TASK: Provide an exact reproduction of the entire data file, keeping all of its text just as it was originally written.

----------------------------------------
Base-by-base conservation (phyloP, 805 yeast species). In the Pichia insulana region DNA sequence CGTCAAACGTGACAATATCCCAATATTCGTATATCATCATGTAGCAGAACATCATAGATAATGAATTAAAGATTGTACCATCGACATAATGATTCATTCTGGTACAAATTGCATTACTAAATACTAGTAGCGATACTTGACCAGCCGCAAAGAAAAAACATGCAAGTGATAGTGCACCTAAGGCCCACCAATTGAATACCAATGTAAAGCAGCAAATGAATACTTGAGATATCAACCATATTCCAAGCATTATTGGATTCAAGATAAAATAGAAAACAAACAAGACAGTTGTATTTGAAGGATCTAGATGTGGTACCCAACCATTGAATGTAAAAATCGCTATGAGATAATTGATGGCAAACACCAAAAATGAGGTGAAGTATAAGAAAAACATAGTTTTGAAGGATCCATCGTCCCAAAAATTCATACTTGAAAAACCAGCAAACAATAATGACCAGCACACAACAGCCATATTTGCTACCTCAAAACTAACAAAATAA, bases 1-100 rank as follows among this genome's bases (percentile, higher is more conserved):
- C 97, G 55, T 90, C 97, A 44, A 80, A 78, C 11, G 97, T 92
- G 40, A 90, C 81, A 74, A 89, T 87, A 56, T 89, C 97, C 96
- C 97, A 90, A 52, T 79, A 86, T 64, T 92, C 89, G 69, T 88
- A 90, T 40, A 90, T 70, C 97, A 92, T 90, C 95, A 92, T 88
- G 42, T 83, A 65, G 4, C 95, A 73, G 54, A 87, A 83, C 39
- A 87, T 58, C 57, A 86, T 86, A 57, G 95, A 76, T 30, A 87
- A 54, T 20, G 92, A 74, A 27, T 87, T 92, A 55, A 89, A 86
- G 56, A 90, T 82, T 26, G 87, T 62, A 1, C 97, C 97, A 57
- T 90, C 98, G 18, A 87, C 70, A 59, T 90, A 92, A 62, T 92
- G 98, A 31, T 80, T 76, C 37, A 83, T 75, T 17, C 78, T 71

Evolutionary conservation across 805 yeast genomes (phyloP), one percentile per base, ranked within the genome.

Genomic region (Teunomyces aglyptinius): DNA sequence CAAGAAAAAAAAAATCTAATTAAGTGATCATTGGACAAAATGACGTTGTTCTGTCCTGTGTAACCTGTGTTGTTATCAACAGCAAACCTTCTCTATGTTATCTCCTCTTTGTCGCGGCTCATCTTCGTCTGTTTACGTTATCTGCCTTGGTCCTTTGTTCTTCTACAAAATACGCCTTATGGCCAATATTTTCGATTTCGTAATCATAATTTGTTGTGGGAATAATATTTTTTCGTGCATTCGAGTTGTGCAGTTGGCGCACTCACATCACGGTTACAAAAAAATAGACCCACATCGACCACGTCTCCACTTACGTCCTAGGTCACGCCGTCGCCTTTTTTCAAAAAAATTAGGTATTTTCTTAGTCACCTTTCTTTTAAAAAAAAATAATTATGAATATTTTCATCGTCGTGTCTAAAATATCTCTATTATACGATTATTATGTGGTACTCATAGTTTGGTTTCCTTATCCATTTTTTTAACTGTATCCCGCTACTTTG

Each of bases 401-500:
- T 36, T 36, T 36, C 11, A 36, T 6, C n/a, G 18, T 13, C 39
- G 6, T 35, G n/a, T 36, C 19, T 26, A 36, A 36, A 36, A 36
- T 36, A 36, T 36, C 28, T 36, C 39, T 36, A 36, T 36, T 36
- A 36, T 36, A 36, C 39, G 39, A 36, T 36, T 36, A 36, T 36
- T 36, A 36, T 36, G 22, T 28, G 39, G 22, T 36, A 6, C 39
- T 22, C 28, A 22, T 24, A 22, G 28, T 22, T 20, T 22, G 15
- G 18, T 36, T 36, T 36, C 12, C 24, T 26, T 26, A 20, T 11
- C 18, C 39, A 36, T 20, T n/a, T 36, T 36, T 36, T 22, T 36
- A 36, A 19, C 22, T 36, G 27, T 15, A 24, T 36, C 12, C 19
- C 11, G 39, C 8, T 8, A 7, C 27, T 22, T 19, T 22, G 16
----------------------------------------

Base-by-base conservation (phyloP, 805 yeast species). In the Pichia insulana region DNA sequence CGTCAAACGTGACAATATCCCAATATTCGTATATCATCATGTAGCAGAACATCATAGATAATGAATTAAAGATTGTACCATCGACATAATGATTCATTCTGGTACAAATTGCATTACTAAATACTAGTAGCGATACTTGACCAGCCGCAAAGAAAAAACATGCAAGTGATAGTGCACCTAAGGCCCACCAATTGAATACCAATGTAAAGCAGCAAATGAATACTTGAGATATCAACCATATTCCAAGCATTATTGGATTCAAGATAAAATAGAAAACAAACAAGACAGTTGTATTTGAAGGATCTAGATGTGGTACCCAACCATTGAATGTAAAAATCGCTATGAGATAATTGATGGCAAACACCAAAAATGAGGTGAAGTATAAGAAAAACATAGTTTTGAAGGATCCATCGTCCCAAAAATTCATACTTGAAAAACCAGCAAACAATAATGACCAGCACACAACAGCCATATTTGCTACCTCAAAACTAACAAAATAA, bases 1-100 rank as follows among this genome's bases (percentile, higher is more conserved):
- C 97, G 55, T 90, C 97, A 44, A 80, A 78, C 11, G 97, T 92
- G 40, A 90, C 81, A 74, A 89, T 87, A 56, T 89, C 97, C 96
- C 97, A 90, A 52, T 79, A 86, T 64, T 92, C 89, G 69, T 88
- A 90, T 40, A 90, T 70, C 97, A 92, T 90, C 95, A 92, T 88
- G 42, T 83, A 65, G 4, C 95, A 73, G 54, A 87, A 83, C 39
- A 87, T 58, C 57, A 86, T 86, A 57, G 95, A 76, T 30, A 87
- A 54, T 20, G 92, A 74, A 27, T 87, T 92, A 55, A 89, A 86
- G 56, A 90, T 82, T 26, G 87, T 62, A 1, C 97, C 97, A 57
- T 90, C 98, G 18, A 87, C 70, A 59, T 90, A 92, A 62, T 92
- G 98, A 31, T 80, T 76, C 37, A 83, T 75, T 17, C 78, T 71

Evolutionary conservation across 805 yeast genomes (phyloP), one percentile per base, ranked within the genome.

Genomic region (Teunomyces aglyptinius): DNA sequence CAAGAAAAAAAAAATCTAATTAAGTGATCATTGGACAAAATGACGTTGTTCTGTCCTGTGTAACCTGTGTTGTTATCAACAGCAAACCTTCTCTATGTTATCTCCTCTTTGTCGCGGCTCATCTTCGTCTGTTTACGTTATCTGCCTTGGTCCTTTGTTCTTCTACAAAATACGCCTTATGGCCAATATTTTCGATTTCGTAATCATAATTTGTTGTGGGAATAATATTTTTTCGTGCATTCGAGTTGTGCAGTTGGCGCACTCACATCACGGTTACAAAAAAATAGACCCACATCGACCACGTCTCCACTTACGTCCTAGGTCACGCCGTCGCCTTTTTTCAAAAAAATTAGGTATTTTCTTAGTCACCTTTCTTTTAAAAAAAAATAATTATGAATATTTTCATCGTCGTGTCTAAAATATCTCTATTATACGATTATTATGTGGTACTCATAGTTTGGTTTCCTTATCCATTTTTTTAACTGTATCCCGCTACTTTG

Each of bases 401-500:
- T 36, T 36, T 36, C 11, A 36, T 6, C n/a, G 18, T 13, C 39
- G 6, T 35, G n/a, T 36, C 19, T 26, A 36, A 36, A 36, A 36
- T 36, A 36, T 36, C 28, T 36, C 39, T 36, A 36, T 36, T 36
- A 36, T 36, A 36, C 39, G 39, A 36, T 36, T 36, A 36, T 36
- T 36, A 36, T 36, G 22, T 28, G 39, G 22, T 36, A 6, C 39
- T 22, C 28, A 22, T 24, A 22, G 28, T 22, T 20, T 22, G 15
- G 18, T 36, T 36, T 36, C 12, C 24, T 26, T 26, A 20, T 11
- C 18, C 39, A 36, T 20, T n/a, T 36, T 36, T 36, T 22, T 36
- A 36, A 19, C 22, T 36, G 27, T 15, A 24, T 36, C 12, C 19
- C 11, G 39, C 8, T 8, A 7, C 27, T 22, T 19, T 22, G 16